Friday, September 27, 2013

Google's Tubes in pictures.


The Internet may be a series of tubes - and wires and pipes that hold them. They are big. And, at the moment, colorful, as you can see in this series of pictures of Google's data centers from Forbes Magazine. Here's one more, of cooling pipes:

 

The series as a whole is spectacular. Take a look.


Thursday, September 26, 2013

Is wine tasting reliable and consistent? Study says no

Think you can tell good wine from less good wine in a blind tasting? Think again. Robert Hodgson, a professor turned vintner, has published a study analyzing the performance of expert judges in the California State Fair wine competition for the years 2005-2008. His conclusion? In about half the cases the wine, and only the wine was the deciding factor.

How could he tell? Judges try wine in flights of about 30 wines each. The researchers included three different pours of four wines in one of the flights, so each judge tried four wines three times. The wine was poured from the same bottle each time. You can read the full article here. Interestingly, the article suggests that judges were more consistent at judging wine they thought was of very low quality.

But wait, there's more. Hodgson was able to compare judge performance from year to year. According to this article in the Guardian:
"The results are disturbing," says Hodgson from the Fieldbrook Winery in Humboldt County, described by its owner as a rural paradise. "Only about 10% of judges are consistent and those judges who were consistent one year were ordinary the next year.
 Wine is complex, and a lot goes into tasting it, including the wine's temperature and what the taster ate earlier that day. So if you pick wine by the medals it has won, well, maybe you'll like it but maybe you won't.

According to the Guardian there does appear to be a scientific basis for the practice of drinking white wines while eating fish.
Researchers from Japanese drinks firm Mercian tested 64 varieties of wine with scallops, and concluded that the iron content of red wine speeded up the decay of fish, resulting in an overly ‘fishy’ taste.
How do you pick wine?

Thanks to Eli Molin for the article in the Guardian. Image via Clown Fish Wines.

Monday, September 23, 2013

Last week, Eduardo Porter of the New York Times wrote this column about how hard it is to become - or remain - middle class in this country. The article is illustrated by those graphs in the screenshot. One statistic Porter calls staggering is that "the typical household made $51,017, roughly the same as the typical household made a quarter of a century ago." Sure, according to the graph, the median household income had ticked up above that during the late 1990s and early 2000s, but the trend has been down again since the 2008 financial crisis. Equally, shocking, we still have approximately 15% of our population living below the poverty line, a number that has been increasing over the last five years.

The surface explanation is also in those charts: the richest quintile has increased its share of income to 49.9 percent of total income, from 42.1 percent starting back in 1967. According to this article, in terms of net worth, the top one percent owns 34.6% of the wealth, and the next 19% owns 50.5%. The bottom 80% owns 15% of the wealth. That makes the middle mighty small.

And that fact has had some repercussions. In 2012 Porter gathered some statistics about social well-being here.
It is not just that income inequality is the most acute of any industrialized country. More American children die before reaching age 19 than in any other rich country in the O.E.C.D. More live in poverty. Many more are obese. When they reach their teenage years, American girls are much more likely to become pregnant and have babies than teenagers anywhere else in the industrial world.
We understand the importance of early childhood development. Yet our public spending on early childhood is the most meager among advanced nations. We value education. Yet our rate of enrolling 3- to 5-year-olds in preschool programs is among the lowest among advanced nations. Our 15-year-olds place 26th out of 38 countries on international tests of mathematical literacy, according to the O.E.C.D. The first nation to understand the value of widespread college education, the United States has dropped from the top to the middle of the pack of our economically advanced peers in terms of college graduation rates.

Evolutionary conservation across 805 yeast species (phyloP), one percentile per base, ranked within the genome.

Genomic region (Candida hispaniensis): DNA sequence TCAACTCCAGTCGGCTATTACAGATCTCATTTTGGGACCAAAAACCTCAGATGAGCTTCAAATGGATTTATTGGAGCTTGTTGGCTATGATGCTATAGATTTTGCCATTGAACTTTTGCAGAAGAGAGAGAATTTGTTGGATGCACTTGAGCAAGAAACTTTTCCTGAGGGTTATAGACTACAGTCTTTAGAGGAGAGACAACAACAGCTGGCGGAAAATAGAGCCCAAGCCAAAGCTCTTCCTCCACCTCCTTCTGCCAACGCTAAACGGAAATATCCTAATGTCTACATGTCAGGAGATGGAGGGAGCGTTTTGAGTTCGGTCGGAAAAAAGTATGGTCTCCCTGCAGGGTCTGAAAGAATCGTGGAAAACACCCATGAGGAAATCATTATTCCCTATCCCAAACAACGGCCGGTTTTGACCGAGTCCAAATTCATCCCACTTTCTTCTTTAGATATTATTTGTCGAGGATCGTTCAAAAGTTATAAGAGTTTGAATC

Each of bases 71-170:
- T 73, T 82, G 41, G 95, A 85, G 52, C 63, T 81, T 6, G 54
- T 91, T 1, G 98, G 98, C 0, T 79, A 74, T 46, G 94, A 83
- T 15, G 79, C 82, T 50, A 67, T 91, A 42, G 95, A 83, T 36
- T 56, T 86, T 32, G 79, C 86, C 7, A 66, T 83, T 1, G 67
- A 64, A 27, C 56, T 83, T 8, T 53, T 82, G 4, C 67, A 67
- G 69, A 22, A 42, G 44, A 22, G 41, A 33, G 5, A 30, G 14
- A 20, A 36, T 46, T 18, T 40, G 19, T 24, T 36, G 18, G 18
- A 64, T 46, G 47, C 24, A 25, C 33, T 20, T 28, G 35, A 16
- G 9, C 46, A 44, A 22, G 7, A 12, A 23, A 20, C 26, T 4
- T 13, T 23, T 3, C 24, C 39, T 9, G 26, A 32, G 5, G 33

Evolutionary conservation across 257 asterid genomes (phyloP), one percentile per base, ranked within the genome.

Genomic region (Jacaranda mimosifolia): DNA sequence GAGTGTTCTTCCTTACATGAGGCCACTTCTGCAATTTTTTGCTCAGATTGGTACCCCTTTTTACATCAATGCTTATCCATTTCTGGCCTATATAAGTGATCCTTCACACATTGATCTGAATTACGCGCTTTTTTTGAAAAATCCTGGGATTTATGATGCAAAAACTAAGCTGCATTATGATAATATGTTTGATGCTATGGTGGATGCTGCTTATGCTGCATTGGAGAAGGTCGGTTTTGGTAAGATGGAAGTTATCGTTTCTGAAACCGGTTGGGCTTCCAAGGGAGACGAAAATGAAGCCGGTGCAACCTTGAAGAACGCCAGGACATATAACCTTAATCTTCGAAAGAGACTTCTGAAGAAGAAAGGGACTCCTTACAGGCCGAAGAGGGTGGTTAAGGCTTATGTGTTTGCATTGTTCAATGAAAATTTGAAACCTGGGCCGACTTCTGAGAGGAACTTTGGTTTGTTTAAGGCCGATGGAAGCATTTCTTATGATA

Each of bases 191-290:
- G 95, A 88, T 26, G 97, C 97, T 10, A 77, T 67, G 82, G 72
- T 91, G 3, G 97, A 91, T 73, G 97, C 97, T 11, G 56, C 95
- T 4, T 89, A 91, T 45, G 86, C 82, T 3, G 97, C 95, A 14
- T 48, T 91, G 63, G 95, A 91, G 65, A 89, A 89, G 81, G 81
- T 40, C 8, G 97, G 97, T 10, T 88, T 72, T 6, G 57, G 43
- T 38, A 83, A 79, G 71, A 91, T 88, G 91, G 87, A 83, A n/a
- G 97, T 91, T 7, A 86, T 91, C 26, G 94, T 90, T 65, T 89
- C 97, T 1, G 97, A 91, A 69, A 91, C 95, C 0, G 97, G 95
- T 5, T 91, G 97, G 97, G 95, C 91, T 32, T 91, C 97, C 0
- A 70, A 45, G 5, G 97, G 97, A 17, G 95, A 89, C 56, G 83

Porter has also gathered statistics about economic inequality here. We pay lower taxes than other industrialized nations, and we seem not to mind giving up government services as a result. 
The big exception has been the United States. In 1965, taxes collected by federal, state and municipal governments amounted to 24.7 percent of the nation’s output. In 2010, they amounted to 24.8 percent. Excluding Chile and Mexico, the United States raises less tax revenue, as a share of the economy, than every other industrial country.

Monday, September 16, 2013

Biblical Floods in Colorado

You've probably been hearing about the epic-Biblical-thousand year floods that Boulder, Colorado is experiencing. The cause is record rainfall - as you can see from the chart, above, developed by Climate Central. In fact, according to Weather Underground and Climate Central, Boulder, which normally gets 1.7 inches of rain in September and 20.68 for the year, got half a year's rain in less than half the month of September. (The forecast has a small chance of rain today, and then sunshine for the next few days.)

What might be causing all the rain? The Pacific. According to Climate Central:

During the past couple of weeks, the weather across the West has featured both an active Southwest Monsoon and a broad area of low pressure at upper levels of the atmosphere, which has been pinned by other weather systems and prevented from moving out of the region. It was this persistent low pressure area that helped pull the moisture out of the tropics and into Colorado. Signs point to the tropical Pacific being the source of the abundant moisture according to the University of Wisconsin’s Cooperative Institute for Meteorological Satellite Studies. From there, the moisture plume was transported northeastward, over Mexico and into Texas, and then northward by upper level winds.

This tropical air mass, which is more typical of the Gulf Coast than the Rocky Mountains, has been forced to move slowly up and over the Front Range by light southeasterly winds. This lifting process, known as orographic lift, allowed the atmosphere to wring out this unusually bountiful stream of moist air, dumping torrents of rain on the Boulder area for days on end.